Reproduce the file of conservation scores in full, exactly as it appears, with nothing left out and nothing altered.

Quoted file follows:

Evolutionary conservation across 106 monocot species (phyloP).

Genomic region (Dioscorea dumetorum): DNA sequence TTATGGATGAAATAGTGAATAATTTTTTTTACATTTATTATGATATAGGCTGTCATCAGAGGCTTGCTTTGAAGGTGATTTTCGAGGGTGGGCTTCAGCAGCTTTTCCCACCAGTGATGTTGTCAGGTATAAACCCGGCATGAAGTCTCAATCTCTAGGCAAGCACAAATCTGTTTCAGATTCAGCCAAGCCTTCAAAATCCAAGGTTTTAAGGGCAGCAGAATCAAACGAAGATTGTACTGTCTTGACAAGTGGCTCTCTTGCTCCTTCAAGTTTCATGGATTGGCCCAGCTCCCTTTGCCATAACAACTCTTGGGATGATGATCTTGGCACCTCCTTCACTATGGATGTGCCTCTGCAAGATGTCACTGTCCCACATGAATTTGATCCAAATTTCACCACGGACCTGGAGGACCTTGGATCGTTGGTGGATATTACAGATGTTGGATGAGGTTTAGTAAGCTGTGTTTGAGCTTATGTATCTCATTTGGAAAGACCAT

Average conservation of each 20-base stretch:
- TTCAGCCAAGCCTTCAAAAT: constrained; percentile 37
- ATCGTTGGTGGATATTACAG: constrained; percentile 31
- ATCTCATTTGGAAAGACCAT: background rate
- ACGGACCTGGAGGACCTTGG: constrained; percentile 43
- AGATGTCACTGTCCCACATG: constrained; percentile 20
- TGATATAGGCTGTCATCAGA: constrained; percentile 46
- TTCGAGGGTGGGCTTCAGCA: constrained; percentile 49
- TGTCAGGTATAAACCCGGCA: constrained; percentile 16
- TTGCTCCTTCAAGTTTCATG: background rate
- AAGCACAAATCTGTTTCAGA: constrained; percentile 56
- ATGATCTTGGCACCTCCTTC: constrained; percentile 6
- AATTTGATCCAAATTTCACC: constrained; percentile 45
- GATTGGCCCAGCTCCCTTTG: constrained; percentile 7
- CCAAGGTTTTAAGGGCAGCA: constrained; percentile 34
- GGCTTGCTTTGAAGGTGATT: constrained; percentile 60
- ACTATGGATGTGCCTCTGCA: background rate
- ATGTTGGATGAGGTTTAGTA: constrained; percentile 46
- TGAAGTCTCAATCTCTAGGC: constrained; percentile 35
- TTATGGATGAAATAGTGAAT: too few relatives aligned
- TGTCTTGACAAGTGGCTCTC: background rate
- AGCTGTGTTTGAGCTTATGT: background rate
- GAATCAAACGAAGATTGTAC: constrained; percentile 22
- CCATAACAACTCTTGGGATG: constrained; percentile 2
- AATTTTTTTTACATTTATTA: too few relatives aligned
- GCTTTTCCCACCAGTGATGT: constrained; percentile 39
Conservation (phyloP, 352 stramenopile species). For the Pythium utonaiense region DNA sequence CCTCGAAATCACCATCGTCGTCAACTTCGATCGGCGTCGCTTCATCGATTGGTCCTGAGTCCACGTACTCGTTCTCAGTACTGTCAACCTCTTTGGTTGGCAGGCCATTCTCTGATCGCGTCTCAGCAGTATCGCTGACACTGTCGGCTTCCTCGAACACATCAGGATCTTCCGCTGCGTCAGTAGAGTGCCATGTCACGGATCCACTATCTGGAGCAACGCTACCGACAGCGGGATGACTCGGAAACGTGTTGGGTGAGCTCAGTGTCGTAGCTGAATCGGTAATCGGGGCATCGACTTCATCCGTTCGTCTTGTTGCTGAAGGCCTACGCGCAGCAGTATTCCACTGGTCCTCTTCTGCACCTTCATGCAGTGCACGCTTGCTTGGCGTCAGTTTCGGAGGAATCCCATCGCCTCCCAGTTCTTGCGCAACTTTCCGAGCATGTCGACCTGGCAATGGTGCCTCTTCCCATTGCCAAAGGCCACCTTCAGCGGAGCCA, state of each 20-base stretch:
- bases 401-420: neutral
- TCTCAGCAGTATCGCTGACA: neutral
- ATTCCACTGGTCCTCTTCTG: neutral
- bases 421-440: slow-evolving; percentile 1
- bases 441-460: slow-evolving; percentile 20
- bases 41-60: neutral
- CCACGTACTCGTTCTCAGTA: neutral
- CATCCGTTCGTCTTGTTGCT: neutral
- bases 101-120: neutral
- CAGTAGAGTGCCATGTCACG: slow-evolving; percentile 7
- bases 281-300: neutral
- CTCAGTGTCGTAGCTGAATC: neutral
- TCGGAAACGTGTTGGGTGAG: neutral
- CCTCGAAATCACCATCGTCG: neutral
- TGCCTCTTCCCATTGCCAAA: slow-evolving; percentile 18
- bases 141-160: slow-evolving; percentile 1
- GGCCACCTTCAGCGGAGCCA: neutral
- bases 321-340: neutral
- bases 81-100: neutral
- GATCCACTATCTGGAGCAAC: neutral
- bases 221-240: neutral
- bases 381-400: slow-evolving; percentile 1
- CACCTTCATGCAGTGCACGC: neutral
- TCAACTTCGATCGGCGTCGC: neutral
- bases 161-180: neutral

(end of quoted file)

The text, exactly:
Evolutionary conservation across 106 monocot species (phyloP).

Genomic region (Dioscorea dumetorum): DNA sequence TTATGGATGAAATAGTGAATAATTTTTTTTACATTTATTATGATATAGGCTGTCATCAGAGGCTTGCTTTGAAGGTGATTTTCGAGGGTGGGCTTCAGCAGCTTTTCCCACCAGTGATGTTGTCAGGTATAAACCCGGCATGAAGTCTCAATCTCTAGGCAAGCACAAATCTGTTTCAGATTCAGCCAAGCCTTCAAAATCCAAGGTTTTAAGGGCAGCAGAATCAAACGAAGATTGTACTGTCTTGACAAGTGGCTCTCTTGCTCCTTCAAGTTTCATGGATTGGCCCAGCTCCCTTTGCCATAACAACTCTTGGGATGATGATCTTGGCACCTCCTTCACTATGGATGTGCCTCTGCAAGATGTCACTGTCCCACATGAATTTGATCCAAATTTCACCACGGACCTGGAGGACCTTGGATCGTTGGTGGATATTACAGATGTTGGATGAGGTTTAGTAAGCTGTGTTTGAGCTTATGTATCTCATTTGGAAAGACCAT

Average conservation of each 20-base stretch:
- TTCAGCCAAGCCTTCAAAAT: constrained; percentile 37
- ATCGTTGGTGGATATTACAG: constrained; percentile 31
- ATCTCATTTGGAAAGACCAT: background rate
- ACGGACCTGGAGGACCTTGG: constrained; percentile 43
- AGATGTCACTGTCCCACATG: constrained; percentile 20
- TGATATAGGCTGTCATCAGA: constrained; percentile 46
- TTCGAGGGTGGGCTTCAGCA: constrained; percentile 49
- TGTCAGGTATAAACCCGGCA: constrained; percentile 16
- TTGCTCCTTCAAGTTTCATG: background rate
- AAGCACAAATCTGTTTCAGA: constrained; percentile 56
- ATGATCTTGGCACCTCCTTC: constrained; percentile 6
- AATTTGATCCAAATTTCACC: constrained; percentile 45
- GATTGGCCCAGCTCCCTTTG: constrained; percentile 7
- CCAAGGTTTTAAGGGCAGCA: constrained; percentile 34
- GGCTTGCTTTGAAGGTGATT: constrained; percentile 60
- ACTATGGATGTGCCTCTGCA: background rate
- ATGTTGGATGAGGTTTAGTA: constrained; percentile 46
- TGAAGTCTCAATCTCTAGGC: constrained; percentile 35
- TTATGGATGAAATAGTGAAT: too few relatives aligned
- TGTCTTGACAAGTGGCTCTC: background rate
- AGCTGTGTTTGAGCTTATGT: background rate
- GAATCAAACGAAGATTGTAC: constrained; percentile 22
- CCATAACAACTCTTGGGATG: constrained; percentile 2
- AATTTTTTTTACATTTATTA: too few relatives aligned
- GCTTTTCCCACCAGTGATGT: constrained; percentile 39
Conservation (phyloP, 352 stramenopile species). For the Pythium utonaiense region DNA sequence CCTCGAAATCACCATCGTCGTCAACTTCGATCGGCGTCGCTTCATCGATTGGTCCTGAGTCCACGTACTCGTTCTCAGTACTGTCAACCTCTTTGGTTGGCAGGCCATTCTCTGATCGCGTCTCAGCAGTATCGCTGACACTGTCGGCTTCCTCGAACACATCAGGATCTTCCGCTGCGTCAGTAGAGTGCCATGTCACGGATCCACTATCTGGAGCAACGCTACCGACAGCGGGATGACTCGGAAACGTGTTGGGTGAGCTCAGTGTCGTAGCTGAATCGGTAATCGGGGCATCGACTTCATCCGTTCGTCTTGTTGCTGAAGGCCTACGCGCAGCAGTATTCCACTGGTCCTCTTCTGCACCTTCATGCAGTGCACGCTTGCTTGGCGTCAGTTTCGGAGGAATCCCATCGCCTCCCAGTTCTTGCGCAACTTTCCGAGCATGTCGACCTGGCAATGGTGCCTCTTCCCATTGCCAAAGGCCACCTTCAGCGGAGCCA, state of each 20-base stretch:
- bases 401-420: neutral
- TCTCAGCAGTATCGCTGACA: neutral
- ATTCCACTGGTCCTCTTCTG: neutral
- bases 421-440: slow-evolving; percentile 1
- bases 441-460: slow-evolving; percentile 20
- bases 41-60: neutral
- CCACGTACTCGTTCTCAGTA: neutral
- CATCCGTTCGTCTTGTTGCT: neutral
- bases 101-120: neutral
- CAGTAGAGTGCCATGTCACG: slow-evolving; percentile 7
- bases 281-300: neutral
- CTCAGTGTCGTAGCTGAATC: neutral
- TCGGAAACGTGTTGGGTGAG: neutral
- CCTCGAAATCACCATCGTCG: neutral
- TGCCTCTTCCCATTGCCAAA: slow-evolving; percentile 18
- bases 141-160: slow-evolving; percentile 1
- GGCCACCTTCAGCGGAGCCA: neutral
- bases 321-340: neutral
- bases 81-100: neutral
- GATCCACTATCTGGAGCAAC: neutral
- bases 221-240: neutral
- bases 381-400: slow-evolving; percentile 1
- CACCTTCATGCAGTGCACGC: neutral
- TCAACTTCGATCGGCGTCGC: neutral
- bases 161-180: neutral